By Eric Collins, University of Alaska Fairbanks
When we think about mapping microbes, we can consider any number of boundaries within which to do the mapping. We’ve previously mapped microbes spatially and taxonomically, but another important orientation in the ocean is vertically, by depth.
The ocean has many layers and these layers often do not interact with each other, meaning that some layers can become isolated for hundreds of years or more. As they become isolated, their physical, chemical, and biological properties change and we can track different water masses by looking at these changes. One interesting property we can see within these water masses is their metal content.
In small doses, metals are essential in biology as substrates in energy-generating reactions and as cofactors in proteins, many of which require metals to function (these are called metalloproteins). At higher concentrations, metals can be harmful to plankton and other life.
The distribution and concentration of biologically active metals in the Arctic Ocean—and their influence and modification by microbes—has remained unknown until recently. During the 2015 U.S. GEOTRACES Arctic research cruise to the North Pole aboard the U.S. Coast Guard Cutter Healy, samples were collected for measuring microbial functional diversity and the abundance of major and trace elements (including cadmium, cobalt, copper, iron, manganese, molybdenum, nickel, phosphorous, vanadium, and zinc). Samples were collected from sea ice and surface seawater down to a depth of 3,900 meters (Figure 1).
To look at changes in metal usage by microorganisms across the central Arctic Ocean, we designed an automated pipeline to compare DNA sequences against databases of known metal-containing proteins. The goal is to map out how the microbes in different layers in the Arctic Ocean influence the metal content in those layers and vice versa. This will help chemical oceanographers to better track these water masses and will help biological oceanographers better understand why certain marine microbes prosper in some layers and not others.
The Arctic Ocean has several water layers coming from different sources (Figure 2). The organization of these layers is determined by their density: in general in the ocean, cold, salty water is on the bottom and warm, fresh water is on the top.
In the Arctic, the very top of the ocean is covered with a layer of sea ice that can be up to five meters thick. When the sea ice forms in the winter, it produces a layer of very cold, very salty water that sinks and can mix with the layers below on the way down. When sea ice and snow melt in the summer, a layer of very fresh meltwater and river runoff is produced that is depleted in nutrients. Below the meltwater is the halocline layer, which stretches down to about 250 meters and is where the salinity changes the most. Below the halocline layer is the Atlantic layer, which flows into the Arctic via Fram Strait, near Greenland. The Atlantic layer is much warmer and saltier than the halocline layers above, and is a major source of heat contributing to the melting of Arctic sea ice. It is also quite old, having been separated from the Atlantic Ocean for hundreds or even thousands of years. Finally, from about 1,000 meters to the bottom of the water column is the deep water layer, produced and held in the Arctic basin by shallower sills that prevent it from escaping to the Atlantic Ocean.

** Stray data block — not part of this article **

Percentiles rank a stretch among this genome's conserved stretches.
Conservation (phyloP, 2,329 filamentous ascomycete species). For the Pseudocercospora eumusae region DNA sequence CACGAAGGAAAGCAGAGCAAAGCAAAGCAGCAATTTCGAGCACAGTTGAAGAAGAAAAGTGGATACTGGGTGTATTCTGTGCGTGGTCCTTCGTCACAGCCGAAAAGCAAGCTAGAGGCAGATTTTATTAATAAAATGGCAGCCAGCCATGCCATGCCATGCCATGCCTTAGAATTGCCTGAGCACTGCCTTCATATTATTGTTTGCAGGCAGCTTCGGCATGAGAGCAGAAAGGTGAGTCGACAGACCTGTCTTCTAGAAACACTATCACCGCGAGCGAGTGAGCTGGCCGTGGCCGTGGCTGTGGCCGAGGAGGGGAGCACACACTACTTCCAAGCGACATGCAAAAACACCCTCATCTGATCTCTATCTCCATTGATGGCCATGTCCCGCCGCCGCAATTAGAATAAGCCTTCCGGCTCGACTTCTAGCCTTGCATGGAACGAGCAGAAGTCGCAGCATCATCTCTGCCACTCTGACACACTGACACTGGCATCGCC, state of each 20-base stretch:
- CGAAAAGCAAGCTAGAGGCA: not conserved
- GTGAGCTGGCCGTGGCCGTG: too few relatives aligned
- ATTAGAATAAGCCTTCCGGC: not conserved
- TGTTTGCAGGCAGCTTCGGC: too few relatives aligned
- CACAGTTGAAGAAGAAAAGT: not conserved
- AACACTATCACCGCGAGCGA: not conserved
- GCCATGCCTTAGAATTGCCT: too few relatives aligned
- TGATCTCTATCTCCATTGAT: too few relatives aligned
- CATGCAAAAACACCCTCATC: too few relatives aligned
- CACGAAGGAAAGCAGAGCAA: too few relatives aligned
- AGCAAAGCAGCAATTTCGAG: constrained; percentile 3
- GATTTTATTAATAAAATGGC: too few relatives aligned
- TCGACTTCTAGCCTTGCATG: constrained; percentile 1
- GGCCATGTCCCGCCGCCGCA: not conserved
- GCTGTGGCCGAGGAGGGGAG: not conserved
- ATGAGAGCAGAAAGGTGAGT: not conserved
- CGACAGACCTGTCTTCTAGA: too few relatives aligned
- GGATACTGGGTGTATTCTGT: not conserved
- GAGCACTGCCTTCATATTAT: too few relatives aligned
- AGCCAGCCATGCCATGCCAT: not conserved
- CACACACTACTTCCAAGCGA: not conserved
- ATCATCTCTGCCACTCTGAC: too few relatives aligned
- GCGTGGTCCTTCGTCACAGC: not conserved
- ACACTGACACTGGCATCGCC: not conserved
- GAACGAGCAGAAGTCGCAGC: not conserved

In the water column, the abundance of most metalloprotein genes exhibited vertical structure, often including a peak in the surface with a general decline in relative abundance to depth (Figure 3). Many metalloprotein profiles also showed an additional peak in the subsurface, generally between 250 and 500 meters. These proteins were often involved in using or transporting arsenic, cadmium, cobalt, copper, iron, molybdenium, nickel, and selenium. These waters were often dominated by sequences with best hits to Candidatus Thioglobus, a genus of sulfur-oxidizing Gammaproteobacteria that produces biomass from carbon dioxide in a process called chemoautotrophy. We are currently investigating the metalloprotein content (or lack thereof) of Candidatus Thioglobus to determine the impact of these bacteria on metal transformations in the Arctic Ocean.
Click here (pdf, 3.1 MB) to see a poster about these findings.